Tuesday, December 3, 2013

Best and Worst of Kids TV

I don't like using the TV as a baby sitter, but it happens. Especially now that he's older and knows when to turn it off on his own and doesn't freak out when I leave the room to do something else. Sometime though I will feel bad, and I sit and watch things with him. Usually it's a ploy to get a few more minutes of shut-eye (like now as I'm nursing a miserable head cold and don't feel like doing much else but watch tv) while he's otherwise distracted.

People complain about kids TV. Most of it is too 'soft' or sparkly or sing-song-ish. And as a result they let their kids (and by "kids" I mostly mean 2-5 year olds) watch stuff that's not appropriate for their age. Or maybe they think it is but because they don't sit down and watch with their kids they just don't know.

I find there are some fantastic kids shows out there that even I enjoy watching, and even look forward to.
I've listed below some my faves and least faves.
Note that I'm not necessarily judging educational value or the child's enjoyment, although that comes into play in some of them.

Fist of all, some TV tips:
-Turn off Treehouse.
I know it's on 24/7 and will entertain your kids at the drop of a hat. But most of it is annoying.
-CBC Kids has a great morning line-up that ends at 11am on weekdays and Noon on Saturday. That's the big thing for me. IT ENDS. Unless your toddler is hooked on Heartland or Dragon's Den, they will turn it off, time for lunch, then carry on with the day.
-TVO has some good shows too, but again, it carries on all day without rest.
-If you want afternoon entertainment, invest in DVDs, or scrounge Value Village for VHS tapes that are easier to handle around young-ins. DVDs and tapes END. Then the TV goes off. Or if another show does get started, they usually only last 20 minutes.
-I've also recorded several hours of CBC Kids onto VHS which I can pop in if I"m desperate.

Here's my list of shows I can't stand/refuse to watch.

Toopy and Binoo - I don't know much about them, I've only seen a few episodes, but from what I've seen it's just...5 minutes of a rat making up games with his stuffed cat.

Dora The Explorer - I don't like her voice. I don't like the excessive amount of pink and purple. I don't like the painful pauses waiting for 'us' to answer her questions. I don't like the computer cursor that takes part in the adventures, implying that we're in a computer game. I don't care if we're learning Spanish words, French is Canada's second official language and I'd rather my kids be learning that.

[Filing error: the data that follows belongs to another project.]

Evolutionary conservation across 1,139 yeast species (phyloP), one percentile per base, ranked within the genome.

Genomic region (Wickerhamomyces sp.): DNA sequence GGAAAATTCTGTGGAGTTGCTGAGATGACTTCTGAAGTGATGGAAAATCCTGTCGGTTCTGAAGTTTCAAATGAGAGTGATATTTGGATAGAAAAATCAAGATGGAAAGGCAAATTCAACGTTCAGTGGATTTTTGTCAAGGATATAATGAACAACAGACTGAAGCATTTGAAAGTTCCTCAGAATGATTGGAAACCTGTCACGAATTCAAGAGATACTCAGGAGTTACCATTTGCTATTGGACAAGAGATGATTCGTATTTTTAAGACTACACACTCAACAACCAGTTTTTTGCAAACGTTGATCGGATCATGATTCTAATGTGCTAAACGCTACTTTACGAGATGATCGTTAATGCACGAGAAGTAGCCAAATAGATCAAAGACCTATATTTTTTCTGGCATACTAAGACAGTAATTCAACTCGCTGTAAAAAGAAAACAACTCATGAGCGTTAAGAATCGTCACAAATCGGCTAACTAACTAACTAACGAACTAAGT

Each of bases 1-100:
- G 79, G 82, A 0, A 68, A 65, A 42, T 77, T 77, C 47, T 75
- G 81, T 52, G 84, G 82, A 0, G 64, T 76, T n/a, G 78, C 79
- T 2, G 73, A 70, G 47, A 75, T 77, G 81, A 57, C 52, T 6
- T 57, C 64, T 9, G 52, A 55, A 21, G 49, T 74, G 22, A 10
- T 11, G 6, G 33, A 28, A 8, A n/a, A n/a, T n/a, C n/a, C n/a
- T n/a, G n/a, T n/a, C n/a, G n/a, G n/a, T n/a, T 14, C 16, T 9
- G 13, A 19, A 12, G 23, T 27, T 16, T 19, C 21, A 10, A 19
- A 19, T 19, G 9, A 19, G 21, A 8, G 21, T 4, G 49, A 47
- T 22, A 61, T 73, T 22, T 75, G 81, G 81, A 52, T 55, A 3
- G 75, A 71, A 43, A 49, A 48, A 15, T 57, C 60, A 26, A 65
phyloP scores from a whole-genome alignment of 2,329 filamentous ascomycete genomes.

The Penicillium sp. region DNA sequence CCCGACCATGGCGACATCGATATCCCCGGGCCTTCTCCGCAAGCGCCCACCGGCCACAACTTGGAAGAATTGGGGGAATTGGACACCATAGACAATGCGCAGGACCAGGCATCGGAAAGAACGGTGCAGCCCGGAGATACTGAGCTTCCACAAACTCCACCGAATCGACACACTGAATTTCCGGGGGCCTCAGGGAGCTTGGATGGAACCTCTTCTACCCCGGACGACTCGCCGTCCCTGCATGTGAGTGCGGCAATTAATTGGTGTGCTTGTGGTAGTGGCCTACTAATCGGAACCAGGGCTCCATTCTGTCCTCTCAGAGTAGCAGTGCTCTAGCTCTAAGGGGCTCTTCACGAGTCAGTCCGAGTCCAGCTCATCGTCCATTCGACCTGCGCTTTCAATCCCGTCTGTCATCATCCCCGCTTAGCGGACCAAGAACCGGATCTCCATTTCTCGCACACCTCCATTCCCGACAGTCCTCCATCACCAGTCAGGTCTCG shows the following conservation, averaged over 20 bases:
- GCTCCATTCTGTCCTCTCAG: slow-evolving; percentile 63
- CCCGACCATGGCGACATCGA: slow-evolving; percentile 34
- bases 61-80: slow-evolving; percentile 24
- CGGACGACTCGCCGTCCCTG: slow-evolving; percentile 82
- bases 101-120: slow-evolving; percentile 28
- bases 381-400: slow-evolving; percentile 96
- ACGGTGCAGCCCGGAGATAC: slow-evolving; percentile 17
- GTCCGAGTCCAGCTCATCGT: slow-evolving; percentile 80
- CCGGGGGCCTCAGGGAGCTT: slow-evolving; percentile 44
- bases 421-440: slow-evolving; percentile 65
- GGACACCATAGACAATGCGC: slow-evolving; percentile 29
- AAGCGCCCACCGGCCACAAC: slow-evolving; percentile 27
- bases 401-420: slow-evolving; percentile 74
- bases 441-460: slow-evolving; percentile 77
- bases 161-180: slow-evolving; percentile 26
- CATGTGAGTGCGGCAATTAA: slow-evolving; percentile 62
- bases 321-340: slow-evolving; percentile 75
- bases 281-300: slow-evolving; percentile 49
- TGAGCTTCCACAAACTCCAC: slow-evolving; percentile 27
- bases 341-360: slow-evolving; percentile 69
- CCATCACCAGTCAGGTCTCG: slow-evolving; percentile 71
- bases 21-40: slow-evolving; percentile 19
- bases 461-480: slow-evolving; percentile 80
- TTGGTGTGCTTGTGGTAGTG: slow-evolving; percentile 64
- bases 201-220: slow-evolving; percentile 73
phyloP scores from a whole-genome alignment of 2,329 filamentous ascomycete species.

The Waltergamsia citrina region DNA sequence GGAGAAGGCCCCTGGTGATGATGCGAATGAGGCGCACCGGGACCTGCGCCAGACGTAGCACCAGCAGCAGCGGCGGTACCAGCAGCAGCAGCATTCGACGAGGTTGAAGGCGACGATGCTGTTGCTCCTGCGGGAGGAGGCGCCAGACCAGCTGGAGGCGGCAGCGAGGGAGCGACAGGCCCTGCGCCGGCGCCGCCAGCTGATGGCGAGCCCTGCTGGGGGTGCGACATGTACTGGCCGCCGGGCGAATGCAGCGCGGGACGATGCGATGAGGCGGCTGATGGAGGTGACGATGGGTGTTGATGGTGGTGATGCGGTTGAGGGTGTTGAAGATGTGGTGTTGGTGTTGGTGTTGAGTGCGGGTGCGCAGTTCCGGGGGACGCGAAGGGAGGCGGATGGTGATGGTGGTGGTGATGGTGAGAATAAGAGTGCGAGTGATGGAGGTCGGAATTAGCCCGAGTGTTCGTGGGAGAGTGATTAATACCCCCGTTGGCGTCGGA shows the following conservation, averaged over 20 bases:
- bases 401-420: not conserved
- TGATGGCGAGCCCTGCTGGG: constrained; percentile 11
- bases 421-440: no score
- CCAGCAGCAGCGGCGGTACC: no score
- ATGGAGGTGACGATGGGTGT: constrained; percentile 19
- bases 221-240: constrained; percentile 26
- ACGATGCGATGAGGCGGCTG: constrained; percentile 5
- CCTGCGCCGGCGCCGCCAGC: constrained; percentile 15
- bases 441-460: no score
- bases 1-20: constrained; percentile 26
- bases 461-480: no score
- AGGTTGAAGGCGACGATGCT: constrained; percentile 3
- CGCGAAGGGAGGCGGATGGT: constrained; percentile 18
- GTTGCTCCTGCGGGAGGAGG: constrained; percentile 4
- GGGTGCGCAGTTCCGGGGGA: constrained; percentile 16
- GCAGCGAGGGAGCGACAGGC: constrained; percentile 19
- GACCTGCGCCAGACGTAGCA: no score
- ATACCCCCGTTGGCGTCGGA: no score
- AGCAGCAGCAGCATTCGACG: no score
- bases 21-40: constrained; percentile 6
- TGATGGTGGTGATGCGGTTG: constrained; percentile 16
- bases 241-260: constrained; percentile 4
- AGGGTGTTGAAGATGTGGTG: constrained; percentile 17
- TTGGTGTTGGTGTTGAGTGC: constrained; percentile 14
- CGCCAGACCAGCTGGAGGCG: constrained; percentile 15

Peppa Pig - We used to watch this as kids, and found some humour in it, but now it just feels painful to sit through the nasally Pig family make their way through their day.

Thomas and Friends - I know there are die-hard Thomas kids out there, and yes trains are cool, but I can't stand watching the shows. They feel rushed and chopped together and someone is always being angry or mean or reckless. Sure it may get resolved in the end, but it happens so fast I'm not sure that any of the resolution sinks in.

Backyardigans - One time I liked them. I liked the concept of imaginative play and exploring different genres of music. But the songs just drag on. And the episode drags on. And we loose interest. The same story could be told in half the time and with less annoying characters.

Barney - Is this even on anymore? I had to include it because just no. This and Teletubbies was the start of the decent of quality children's programming.

There are more shows like Caillou and Teletubbies and other whose names I don't remember, but I haven't actually sat through an episode or watched long enough to report on.

These are some shows that BOTH Toby and I like (ie. I will usually stop what I'm doing to sit and watch these shows with him):

Super Why - I didn't like this show at first because I didn't like that they took a classic fairy tale and changed the ending just to solve the problem in the book. However, the subtle way they teach letter recognition and phonics in the show it what I attribute to Toby being able to read early. Plus the characters within the fairy tales often have personality quirks that adults can find humour in as well.

Sesame Street - The original series. Not the "Elmo's World' stuff.
Because of the adult actors in the show, there are often subtle parenting coping strategies tucked into conversations with the puppets. Celebrities add interest for adults, as well as open children up to pop culture. The humour was often made for adults, but with tones that were funny for kids as well.

Dino Dan - The original series, not Trek's Adventures. Sorry Trek, your older brother had better story lines. Not only does this kid talk to dinosaurs, but we actually learn interesting stuff about them. He knows the names and characteristics of every single one at the snap of a finger, which keeps my interest because it's often things that I don't know myself. Plus his classmates are hilarious. Subtly flamboyant and zany Cory is my favourite. This Canadian made show is also full of a whole host of Canadian Actor cameos.